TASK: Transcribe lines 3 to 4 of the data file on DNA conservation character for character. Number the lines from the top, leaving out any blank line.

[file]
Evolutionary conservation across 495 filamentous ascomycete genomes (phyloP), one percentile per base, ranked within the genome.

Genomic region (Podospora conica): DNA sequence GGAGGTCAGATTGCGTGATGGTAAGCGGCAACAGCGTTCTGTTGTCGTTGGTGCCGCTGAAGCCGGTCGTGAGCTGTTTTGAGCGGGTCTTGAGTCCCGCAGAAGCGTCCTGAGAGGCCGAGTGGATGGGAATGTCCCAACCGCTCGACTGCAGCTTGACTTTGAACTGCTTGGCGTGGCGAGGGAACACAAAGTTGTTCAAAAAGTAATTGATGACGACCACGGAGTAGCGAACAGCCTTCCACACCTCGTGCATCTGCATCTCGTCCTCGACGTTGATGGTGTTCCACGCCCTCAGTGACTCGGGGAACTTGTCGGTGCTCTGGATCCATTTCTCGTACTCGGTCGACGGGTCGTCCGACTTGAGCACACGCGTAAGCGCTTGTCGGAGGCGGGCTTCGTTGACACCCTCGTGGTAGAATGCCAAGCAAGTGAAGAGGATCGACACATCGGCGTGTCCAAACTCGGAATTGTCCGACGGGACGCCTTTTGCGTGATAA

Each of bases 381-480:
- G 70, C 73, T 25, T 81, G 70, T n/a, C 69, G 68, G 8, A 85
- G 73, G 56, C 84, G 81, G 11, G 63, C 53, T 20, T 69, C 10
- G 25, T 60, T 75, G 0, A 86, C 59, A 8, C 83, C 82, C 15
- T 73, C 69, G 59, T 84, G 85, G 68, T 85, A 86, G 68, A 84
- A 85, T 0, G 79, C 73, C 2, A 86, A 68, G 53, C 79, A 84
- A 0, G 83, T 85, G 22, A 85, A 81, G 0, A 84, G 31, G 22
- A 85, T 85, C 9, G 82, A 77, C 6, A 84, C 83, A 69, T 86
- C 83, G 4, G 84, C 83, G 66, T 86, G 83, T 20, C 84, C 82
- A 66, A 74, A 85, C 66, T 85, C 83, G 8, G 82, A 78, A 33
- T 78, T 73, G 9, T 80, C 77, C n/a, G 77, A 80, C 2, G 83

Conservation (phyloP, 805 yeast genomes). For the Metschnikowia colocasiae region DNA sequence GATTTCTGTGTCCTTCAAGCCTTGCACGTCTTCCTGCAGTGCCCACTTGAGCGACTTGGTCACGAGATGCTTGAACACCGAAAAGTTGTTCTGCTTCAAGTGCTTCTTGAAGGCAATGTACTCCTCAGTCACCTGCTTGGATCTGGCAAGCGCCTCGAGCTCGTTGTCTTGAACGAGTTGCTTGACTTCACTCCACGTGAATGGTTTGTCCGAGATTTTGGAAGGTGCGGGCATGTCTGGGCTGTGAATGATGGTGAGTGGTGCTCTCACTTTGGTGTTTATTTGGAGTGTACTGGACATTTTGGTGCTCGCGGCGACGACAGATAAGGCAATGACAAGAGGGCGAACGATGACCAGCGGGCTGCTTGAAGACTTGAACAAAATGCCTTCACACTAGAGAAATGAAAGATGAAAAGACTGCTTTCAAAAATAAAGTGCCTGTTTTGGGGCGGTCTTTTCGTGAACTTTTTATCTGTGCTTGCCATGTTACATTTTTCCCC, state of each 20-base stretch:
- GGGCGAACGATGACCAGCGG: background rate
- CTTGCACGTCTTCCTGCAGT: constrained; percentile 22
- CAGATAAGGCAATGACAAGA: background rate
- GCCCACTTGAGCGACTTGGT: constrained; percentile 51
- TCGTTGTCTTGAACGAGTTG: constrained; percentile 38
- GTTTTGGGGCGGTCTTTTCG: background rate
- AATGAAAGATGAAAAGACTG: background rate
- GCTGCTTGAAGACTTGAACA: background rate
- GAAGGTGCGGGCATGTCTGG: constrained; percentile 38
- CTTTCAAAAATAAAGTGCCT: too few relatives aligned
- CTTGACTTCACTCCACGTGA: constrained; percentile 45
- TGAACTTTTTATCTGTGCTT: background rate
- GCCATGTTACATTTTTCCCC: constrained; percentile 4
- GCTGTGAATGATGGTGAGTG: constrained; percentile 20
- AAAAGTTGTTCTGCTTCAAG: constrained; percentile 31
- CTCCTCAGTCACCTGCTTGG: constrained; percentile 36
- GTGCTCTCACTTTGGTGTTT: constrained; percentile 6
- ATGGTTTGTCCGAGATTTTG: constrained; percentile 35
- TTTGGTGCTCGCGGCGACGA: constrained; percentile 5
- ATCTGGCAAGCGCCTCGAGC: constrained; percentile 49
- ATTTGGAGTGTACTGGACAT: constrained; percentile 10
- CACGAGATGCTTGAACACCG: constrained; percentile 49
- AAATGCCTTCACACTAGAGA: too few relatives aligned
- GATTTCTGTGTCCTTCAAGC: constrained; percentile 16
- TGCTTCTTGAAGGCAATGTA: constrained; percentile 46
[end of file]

Each of bases 381-480:
- G 70, C 73, T 25, T 81, G 70, T n/a, C 69, G 68, G 8, A 85